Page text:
I refer to the article “PwC calls for tax system review to generate funds for growth, social programmes” (Channel NewsAsia, Nov 19).
It states that “This will also help to cater to the growing need for increased government revenue to fund more social and welfare programmes.”” Budget surplus
$25b a year cash Budget surplus?
In this connection, it may be interesting to note that according to the Department of Statistics Monthly Digest of Statistics October 2015 – we had a cash Budget surplus under IMF fiscal reporting guidelines of $25.3 billion in FY2013 as well as FY2012, and an estimated $900 billion in the Reserves.
Low taxes, high CPF?
As to “With an ageing population, Singaporeans will come to need or expect more social support, PwC said, and Singapore’s tax rates are low compared to countries with generous welfare programmes” – in this connection, it may be interesting to note that, arguably CPF may be like an implicit tax – with annual contributions always exceeding withdrawals.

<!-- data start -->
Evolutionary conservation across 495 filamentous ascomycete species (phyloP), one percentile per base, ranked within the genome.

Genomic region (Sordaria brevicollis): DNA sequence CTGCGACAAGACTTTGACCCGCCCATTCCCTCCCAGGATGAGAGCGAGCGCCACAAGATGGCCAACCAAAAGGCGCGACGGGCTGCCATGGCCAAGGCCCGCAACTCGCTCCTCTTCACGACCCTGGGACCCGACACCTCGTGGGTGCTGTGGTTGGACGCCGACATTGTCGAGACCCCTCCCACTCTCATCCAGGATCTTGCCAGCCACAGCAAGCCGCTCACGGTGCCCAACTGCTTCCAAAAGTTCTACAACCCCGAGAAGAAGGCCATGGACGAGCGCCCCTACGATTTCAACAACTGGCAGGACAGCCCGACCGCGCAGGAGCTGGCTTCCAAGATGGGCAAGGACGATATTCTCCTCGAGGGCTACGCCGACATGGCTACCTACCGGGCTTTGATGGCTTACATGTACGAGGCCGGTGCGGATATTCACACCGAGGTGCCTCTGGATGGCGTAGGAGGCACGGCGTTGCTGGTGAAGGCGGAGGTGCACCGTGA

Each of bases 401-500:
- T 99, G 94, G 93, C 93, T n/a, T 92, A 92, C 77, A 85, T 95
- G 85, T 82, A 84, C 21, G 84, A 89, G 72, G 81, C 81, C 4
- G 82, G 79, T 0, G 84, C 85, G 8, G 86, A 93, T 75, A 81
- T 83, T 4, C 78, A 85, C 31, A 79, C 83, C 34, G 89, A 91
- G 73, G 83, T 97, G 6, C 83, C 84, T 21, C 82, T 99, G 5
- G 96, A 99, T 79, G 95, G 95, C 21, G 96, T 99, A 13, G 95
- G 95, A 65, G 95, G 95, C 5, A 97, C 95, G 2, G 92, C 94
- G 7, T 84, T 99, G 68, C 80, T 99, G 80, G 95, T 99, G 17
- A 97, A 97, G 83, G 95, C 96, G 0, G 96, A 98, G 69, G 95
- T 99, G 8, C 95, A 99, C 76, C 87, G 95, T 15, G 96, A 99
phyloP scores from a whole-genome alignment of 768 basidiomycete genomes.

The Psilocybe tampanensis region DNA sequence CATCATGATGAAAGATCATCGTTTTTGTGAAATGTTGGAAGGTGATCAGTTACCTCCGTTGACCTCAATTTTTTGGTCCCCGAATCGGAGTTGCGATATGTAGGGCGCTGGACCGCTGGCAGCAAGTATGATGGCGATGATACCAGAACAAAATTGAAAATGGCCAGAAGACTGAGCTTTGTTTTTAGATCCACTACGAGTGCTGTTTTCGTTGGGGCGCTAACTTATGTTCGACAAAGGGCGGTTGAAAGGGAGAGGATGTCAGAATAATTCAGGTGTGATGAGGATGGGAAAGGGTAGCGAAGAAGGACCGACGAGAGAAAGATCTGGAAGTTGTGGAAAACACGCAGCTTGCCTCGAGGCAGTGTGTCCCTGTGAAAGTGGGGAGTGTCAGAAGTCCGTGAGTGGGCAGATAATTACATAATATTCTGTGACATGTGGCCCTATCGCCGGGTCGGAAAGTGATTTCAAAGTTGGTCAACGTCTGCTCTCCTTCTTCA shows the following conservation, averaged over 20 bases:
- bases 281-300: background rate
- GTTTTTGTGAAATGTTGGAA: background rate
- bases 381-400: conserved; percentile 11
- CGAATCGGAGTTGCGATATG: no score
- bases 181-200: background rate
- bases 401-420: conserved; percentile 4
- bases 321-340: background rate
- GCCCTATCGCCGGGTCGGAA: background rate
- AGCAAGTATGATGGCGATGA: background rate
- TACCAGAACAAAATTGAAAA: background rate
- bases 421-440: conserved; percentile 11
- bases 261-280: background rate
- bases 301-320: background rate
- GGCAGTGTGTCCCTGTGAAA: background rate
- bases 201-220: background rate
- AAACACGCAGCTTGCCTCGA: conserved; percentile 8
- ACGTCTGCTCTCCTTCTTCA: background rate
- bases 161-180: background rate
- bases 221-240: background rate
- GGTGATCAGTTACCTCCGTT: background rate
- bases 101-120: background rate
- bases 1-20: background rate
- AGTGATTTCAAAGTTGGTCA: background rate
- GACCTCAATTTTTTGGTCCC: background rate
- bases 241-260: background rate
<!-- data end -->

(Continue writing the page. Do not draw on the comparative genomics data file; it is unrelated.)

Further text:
In 2014, contributions ($29.7 billion) exceeded withdrawals ($17.3 billion) by $12.4 billion.
The total CPF accounts’ balance was $275.4 billion.
Moreover, the real rate of return on the CPF Ordinary Account may be the lowest since 1999, of all national pension funds in the world.
Our contribution rate of 38 per cent is also the highest in the world.
Govt not spending a single cent on CPF?
Is the Government not spending a single cent on CPF from a cashflow perspective?
Since the people have given their trust and mandate – shouldn’t we reciprocate by being more transparent?
We should also spend more to help Singaporeans.
Leong Sze Hian